The biggest difference is how much the campers got to interact with each other. Like, I remember the online version. It was mostly attending speaker events and breakout rooms and stuff. Even though we did have those breakout rooms, I don't really remember the people that I talked with, except for some counselors. So there definitely wasn't as much opportunity for connections between campers. In the in-person one, it felt like everybody became best friends. Or at least everybody found somebody to connect with and become friends with, and a lot of them shared social media with each other afterwards, and said that they want to keep in touch. So that's what I thought was the biggest difference.

I will say there were some pros to the virtual version. It was a little sad that I didn't get to go to Portland and experience Portland's transportation systems. But for me having it online gave me the opportunity to go into my own neighborhood. And that was what was really impactful for me. It was super well planned out, and they had a lot of speakers—maybe more speakers than we could have in an in-person session. And being able to get out into my own neighborhood, and see how these transportation systems impact where I live, allowed me to start seeing transportation issues wherever I'm walking or biking.

What do you hope to accomplish in your future career?

I just want to see the communities that I live in become more accessible for pedestrians, for people who use different micromobility options, for people who use public transportation. I want to help reduce reliance on cars, because I think it's harmful in so many different ways.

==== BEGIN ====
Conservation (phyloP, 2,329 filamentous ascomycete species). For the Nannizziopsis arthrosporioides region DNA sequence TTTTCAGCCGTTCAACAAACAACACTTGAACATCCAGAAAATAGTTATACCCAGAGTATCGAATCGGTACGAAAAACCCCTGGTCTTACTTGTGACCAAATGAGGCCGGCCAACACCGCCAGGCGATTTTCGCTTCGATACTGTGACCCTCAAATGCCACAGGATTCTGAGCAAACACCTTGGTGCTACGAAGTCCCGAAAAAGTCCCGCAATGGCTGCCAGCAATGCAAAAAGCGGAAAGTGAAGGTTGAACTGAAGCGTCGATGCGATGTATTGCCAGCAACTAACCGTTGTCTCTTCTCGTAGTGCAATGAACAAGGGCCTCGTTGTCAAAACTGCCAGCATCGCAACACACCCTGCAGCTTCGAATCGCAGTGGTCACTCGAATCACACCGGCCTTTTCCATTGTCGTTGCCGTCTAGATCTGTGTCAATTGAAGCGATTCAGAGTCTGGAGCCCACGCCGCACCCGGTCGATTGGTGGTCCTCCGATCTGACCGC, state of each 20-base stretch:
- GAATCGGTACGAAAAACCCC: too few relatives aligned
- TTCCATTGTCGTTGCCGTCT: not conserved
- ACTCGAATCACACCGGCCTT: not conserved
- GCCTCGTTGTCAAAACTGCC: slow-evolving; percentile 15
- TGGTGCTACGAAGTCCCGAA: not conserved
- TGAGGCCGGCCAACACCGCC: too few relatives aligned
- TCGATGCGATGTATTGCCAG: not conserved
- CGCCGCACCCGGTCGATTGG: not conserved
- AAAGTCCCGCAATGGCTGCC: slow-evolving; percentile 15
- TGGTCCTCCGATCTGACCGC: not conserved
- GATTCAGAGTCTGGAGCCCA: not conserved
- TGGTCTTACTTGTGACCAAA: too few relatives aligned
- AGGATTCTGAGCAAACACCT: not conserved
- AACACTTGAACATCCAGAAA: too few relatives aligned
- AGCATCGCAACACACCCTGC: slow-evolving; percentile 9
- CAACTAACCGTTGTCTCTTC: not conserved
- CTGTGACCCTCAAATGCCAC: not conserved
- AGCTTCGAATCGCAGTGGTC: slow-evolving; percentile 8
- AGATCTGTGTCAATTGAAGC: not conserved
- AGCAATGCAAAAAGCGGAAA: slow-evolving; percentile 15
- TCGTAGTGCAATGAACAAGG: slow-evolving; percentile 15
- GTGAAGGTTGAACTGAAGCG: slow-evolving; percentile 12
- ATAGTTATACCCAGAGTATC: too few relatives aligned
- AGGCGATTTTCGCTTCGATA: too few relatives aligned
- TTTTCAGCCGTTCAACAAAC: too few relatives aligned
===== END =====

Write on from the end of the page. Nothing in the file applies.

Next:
Connect with Isa on LinkedIn.

Check out a Flickr album of photos from the 2023 camp, or see photo collections from past years. Learn more about the Summer Transportation Camp and the high school curriculum we have developed through it, and check out our other K-12 education programs here.

Portland State University's Transportation Research and Education Center (TREC) is home to the U.S. DOT funded National Institute for Transportation and Communities (NITC), the Initiative for Bicycle and Pedestrian Innovation (IBPI), PORTAL, BikePed Portal and other transportation grants and programs. We produce impactful research and tools for transportation decision makers, expand the diversity and capacity of the workforce, and engage students and professionals through education and participation in research.